As I was driving home listening to the lyrics of Sara Bareilles’s, “1000 times”:
Cause I would die to make you mine
Bleed me dry each and every time
I don’t mind, no I don’t mind it
I would come back 1000 times
I considered how “unromantic” they really are. I understand feeling so much love for a person that you would die for them circa Romeo and Juliet, but this song advocates for something different… To me, it says, “I would die so that you could be with me, and I would keep coming back for you no matter how many times you said no (approximately 1000 times).” This ideology worries me because it is not healthy for men and women to consistently pursue someone who does not and will never love them back the way they want or need. Note: No matter how much you love someone, it is not worth pursuing them 1000 times).
I recently read an insightful article about characters in various television series who continue to pursue women who rebuff their advances constantly. It comes across as funny that this socially awkward guy keeps pursuing the girl of his dreams who either has a boyfriend or is not interested. Brooklyn Nine-Nine calls this the Full Boyle where Detective Boyle endlessly seeks out Rosa and plans dates for them to attend after she always says that she is not interested. NO means NO, yet these television shows inspire men and women to keep pursuing people who do not want them and who may never return the affection. Let’s also consider Joseph Gordon Levitt’s character in 500 Days of Summer. Gordon-Levitt spoke about how unhealthy his character is for obsessing over a woman who has clearly moved on and told him she was not interested. Yet, in the film this comes across as romantic that Tom loves her so much and why wouldn’t Summer be interested in a man that is so devoted to her?
We’ve all had crushes on people (many fictional in my case: Think Jim from The Office and Jack from Lost). However at some point, we make a move or we move on. It is not healthy, sexy, or funny to pursue someone for years who does not love you back or treat you the way you deserve. Robin Thicke should take note of this!
Note: I love Sara Bareilles, and the song is beautiful. I’m just not feeling the meaning behind it.
I watched this Ted talk last night from psychologist, Meg Jay, discussing how to make the most of your 20s. Enjoy and ponder!
#Letgirlslearn initiative raises awareness of girls’ education in developing countries.
Kristen Wiig and Bill Hader star as siblings in The Skeleton Twins.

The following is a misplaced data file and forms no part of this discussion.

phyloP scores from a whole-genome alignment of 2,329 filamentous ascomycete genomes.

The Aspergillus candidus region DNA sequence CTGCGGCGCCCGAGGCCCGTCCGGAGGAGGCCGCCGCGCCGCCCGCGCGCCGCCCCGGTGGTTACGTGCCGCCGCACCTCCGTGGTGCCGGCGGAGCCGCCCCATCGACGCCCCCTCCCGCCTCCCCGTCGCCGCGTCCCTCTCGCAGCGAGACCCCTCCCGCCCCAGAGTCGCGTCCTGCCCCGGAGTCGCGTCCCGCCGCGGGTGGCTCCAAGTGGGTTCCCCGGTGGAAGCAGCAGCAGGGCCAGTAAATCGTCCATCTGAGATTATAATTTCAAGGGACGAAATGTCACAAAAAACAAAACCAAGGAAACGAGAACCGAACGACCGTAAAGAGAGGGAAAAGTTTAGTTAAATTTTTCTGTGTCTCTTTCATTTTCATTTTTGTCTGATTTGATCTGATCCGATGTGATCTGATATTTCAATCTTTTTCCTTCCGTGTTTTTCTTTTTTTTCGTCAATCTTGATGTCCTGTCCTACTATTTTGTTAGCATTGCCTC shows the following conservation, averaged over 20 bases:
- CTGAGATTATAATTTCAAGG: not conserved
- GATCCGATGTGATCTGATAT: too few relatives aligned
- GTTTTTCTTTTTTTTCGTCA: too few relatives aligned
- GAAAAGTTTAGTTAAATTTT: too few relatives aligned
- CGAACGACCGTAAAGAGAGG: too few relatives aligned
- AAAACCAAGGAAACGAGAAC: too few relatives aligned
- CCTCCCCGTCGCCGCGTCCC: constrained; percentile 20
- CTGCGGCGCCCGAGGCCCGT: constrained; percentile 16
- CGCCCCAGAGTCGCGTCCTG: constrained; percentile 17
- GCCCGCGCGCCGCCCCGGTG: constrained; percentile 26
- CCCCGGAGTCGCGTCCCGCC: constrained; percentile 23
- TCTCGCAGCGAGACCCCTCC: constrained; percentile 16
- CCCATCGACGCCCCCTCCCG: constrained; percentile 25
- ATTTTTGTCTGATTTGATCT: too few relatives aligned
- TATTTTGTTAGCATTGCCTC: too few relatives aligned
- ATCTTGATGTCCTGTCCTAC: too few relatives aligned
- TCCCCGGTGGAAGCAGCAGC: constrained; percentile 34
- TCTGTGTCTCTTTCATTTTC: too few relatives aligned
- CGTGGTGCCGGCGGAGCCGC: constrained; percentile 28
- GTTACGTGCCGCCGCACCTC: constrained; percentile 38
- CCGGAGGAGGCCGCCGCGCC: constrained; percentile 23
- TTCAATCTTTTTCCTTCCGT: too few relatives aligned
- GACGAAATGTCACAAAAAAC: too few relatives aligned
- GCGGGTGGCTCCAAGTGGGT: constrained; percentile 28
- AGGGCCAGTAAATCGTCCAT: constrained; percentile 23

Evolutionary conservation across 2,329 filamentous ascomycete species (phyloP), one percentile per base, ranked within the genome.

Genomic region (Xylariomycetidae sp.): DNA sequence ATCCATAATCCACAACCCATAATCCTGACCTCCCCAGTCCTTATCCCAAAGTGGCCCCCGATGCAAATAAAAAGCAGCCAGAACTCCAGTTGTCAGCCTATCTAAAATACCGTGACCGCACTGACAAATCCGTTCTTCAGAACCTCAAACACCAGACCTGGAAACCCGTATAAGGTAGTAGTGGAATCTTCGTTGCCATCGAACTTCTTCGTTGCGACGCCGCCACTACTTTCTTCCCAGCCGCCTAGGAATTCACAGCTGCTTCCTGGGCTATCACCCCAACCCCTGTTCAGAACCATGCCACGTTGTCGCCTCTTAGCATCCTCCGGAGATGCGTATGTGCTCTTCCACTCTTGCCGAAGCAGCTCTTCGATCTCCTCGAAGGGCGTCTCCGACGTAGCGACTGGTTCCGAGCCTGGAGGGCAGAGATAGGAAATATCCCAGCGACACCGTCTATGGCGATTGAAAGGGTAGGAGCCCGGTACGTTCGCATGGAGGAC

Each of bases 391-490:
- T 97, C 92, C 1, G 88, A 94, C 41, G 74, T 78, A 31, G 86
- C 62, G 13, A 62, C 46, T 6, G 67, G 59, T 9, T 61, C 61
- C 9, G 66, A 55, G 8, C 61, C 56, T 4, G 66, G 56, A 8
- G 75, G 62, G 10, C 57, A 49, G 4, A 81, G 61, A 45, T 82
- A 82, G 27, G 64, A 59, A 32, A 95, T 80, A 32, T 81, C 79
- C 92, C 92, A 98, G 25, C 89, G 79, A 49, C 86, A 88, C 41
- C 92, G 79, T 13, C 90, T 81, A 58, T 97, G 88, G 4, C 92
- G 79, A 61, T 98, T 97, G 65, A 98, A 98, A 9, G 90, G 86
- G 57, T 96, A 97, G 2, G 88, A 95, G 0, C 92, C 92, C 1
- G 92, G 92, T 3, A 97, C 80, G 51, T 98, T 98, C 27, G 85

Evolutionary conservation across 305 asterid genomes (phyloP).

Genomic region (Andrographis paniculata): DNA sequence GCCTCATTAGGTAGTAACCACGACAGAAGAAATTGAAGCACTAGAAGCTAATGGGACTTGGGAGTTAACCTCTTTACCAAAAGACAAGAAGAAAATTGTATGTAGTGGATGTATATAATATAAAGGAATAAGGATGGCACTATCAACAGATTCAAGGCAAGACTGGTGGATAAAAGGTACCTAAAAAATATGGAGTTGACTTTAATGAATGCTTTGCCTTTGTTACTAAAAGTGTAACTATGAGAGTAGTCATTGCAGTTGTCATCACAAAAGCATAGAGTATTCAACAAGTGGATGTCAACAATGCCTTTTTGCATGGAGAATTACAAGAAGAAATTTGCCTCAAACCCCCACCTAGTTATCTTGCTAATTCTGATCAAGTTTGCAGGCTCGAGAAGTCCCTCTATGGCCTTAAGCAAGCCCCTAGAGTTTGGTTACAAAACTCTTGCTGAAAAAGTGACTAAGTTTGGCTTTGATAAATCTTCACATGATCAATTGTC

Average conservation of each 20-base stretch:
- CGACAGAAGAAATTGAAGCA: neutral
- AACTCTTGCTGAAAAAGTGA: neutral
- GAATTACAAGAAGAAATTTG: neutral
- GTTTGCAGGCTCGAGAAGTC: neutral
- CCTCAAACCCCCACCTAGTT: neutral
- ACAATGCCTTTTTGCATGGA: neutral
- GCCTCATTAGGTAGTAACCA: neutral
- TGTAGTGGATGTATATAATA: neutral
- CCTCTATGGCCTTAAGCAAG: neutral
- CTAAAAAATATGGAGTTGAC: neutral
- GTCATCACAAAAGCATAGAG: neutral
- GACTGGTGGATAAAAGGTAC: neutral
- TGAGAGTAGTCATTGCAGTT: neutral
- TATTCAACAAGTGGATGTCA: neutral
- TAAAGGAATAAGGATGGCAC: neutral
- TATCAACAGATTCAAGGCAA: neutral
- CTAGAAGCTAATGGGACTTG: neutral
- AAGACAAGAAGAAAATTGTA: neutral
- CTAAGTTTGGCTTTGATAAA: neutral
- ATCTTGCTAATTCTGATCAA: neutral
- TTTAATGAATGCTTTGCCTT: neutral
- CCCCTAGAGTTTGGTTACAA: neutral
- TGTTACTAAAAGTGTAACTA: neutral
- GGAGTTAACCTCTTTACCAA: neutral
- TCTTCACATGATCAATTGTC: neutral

Thoughtful reflection on being a virgin in The Guardian.
Very interesting article about Game of Thrones and the Female Gaze.
Sex myths we need to stop teaching boys.
Men as feminist activists.
Fascinating article on dyslexia.
I recently visited Fred Meyer to buy my dad a Father’s Day card and observed the plethora of stereotypes card companies rely on to sell cards. The two cards above are prime examples of the roles we assume fathers must fill. They grill, eat meat, fix things around the house, and teach their kids how to drive. Let’s move beyond these stereotypes that limit the roles men have in their children’s lives.
After getting back from a long camping trip with my students, I decided to catch up on lots of television, including CBS’s Friends with Better Lives. I had so much hope for this show because a) I’m looking for a sitcom to replace How I Met Your Mother in my life and b) I am a sci-fi nerd who loved the show Roswell growing up and was so excited to see that Majandra Delfino is on the show!
However, after binging on five episodes, it appears that FWBL relies on traditional views of femininity and masculinity to complete the show’s punchlines. For example, Jules, the super hot Brooklyn Decker, is engaged to Lowell, a vegan hippie who owns a sustainable cafe. In one episode, the men don’t want to invite Lowell to boys’ night because they think he won’t be “into” that kind of thing. When Andi asks for a reason, Lowell coincidentally walks over with a dessert and sprinkles flowers around it. Lowell’s feminine behavior gets a laugh because clearly if he acts like this he won’t be into boy’s night. When Lowell goes to boys night, he is shocked to see that the boys are eating cupcakes and watching The Good Wife. He mocks the boys and insists they do manly things like get drunk and steal police bicycles. (Okay, this sight was pretty funny!) However, I have a hard time getting behind a show that relies on the same old crap to get laughs.
The show also gets at another one of my pet peeves: the archetype of a single woman who is always longing for a mate to complete her. Kate is spunky and funny yet it is revealed in a recent episode that what she really longs for is a soul mate who she can have her dream wedding with. I think this is something we can all relate to but it bothers me that the promo for this show clearly labels her as single. Does this really matter so much?
Let me also address that the show uses Brooklyn Decker’s supermodel status in the most stereotypical ways possible. Her character decides to become vegan for her fiancee yet Jules harbors a love for meat. Jules sneaks a bite of Kate’s hamburger and the camera goes in slow motion as Kate cannot stop eating this giant hamburger (Think every Carls Jr. commercial on the planet). This recipe (sexism + sexy stars) isn’t new for television. I would argue that How I Met Your Mother‘s success rests somewhat on its use of sexist jokes. We need to rethink “what is funny” in order to get better sitcoms on television.
A new feminist is in town. I love this Twitter site, FeministTaylorSwift, that molds Taylor Swift lyrics into feminist messages.
I’m 13 now / And don’t know how / A person can be both intelligent and feminine at the same time / Because the media says I can’t